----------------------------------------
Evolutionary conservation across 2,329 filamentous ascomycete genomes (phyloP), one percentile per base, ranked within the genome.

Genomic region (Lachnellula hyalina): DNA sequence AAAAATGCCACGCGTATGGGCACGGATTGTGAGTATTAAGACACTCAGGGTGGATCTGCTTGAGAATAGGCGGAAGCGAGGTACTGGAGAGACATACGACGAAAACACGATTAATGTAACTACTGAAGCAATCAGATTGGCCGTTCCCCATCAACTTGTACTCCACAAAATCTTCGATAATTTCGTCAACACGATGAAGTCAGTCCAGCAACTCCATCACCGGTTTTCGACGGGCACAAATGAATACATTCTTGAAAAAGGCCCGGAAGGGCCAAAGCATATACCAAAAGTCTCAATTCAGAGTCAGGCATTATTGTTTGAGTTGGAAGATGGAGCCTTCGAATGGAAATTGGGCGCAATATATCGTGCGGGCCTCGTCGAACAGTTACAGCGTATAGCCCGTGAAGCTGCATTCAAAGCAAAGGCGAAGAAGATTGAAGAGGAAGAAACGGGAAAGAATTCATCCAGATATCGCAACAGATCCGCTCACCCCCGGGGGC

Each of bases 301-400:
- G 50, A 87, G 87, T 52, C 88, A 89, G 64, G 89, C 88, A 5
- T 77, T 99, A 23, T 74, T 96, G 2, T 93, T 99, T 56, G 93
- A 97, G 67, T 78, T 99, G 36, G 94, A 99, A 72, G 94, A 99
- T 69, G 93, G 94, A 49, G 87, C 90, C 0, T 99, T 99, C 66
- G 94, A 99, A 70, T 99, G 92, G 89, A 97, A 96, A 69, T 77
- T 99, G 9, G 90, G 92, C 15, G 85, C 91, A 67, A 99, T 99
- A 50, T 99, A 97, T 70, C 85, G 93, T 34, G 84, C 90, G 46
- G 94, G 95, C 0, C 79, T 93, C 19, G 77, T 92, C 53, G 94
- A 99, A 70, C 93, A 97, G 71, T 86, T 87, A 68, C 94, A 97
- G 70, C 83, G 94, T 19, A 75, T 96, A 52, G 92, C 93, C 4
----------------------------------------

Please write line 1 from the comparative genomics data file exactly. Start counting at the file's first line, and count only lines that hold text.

Evolutionary conservation across 2,329 filamentous ascomycete genomes (phyloP), one percentile per base, ranked within the genome.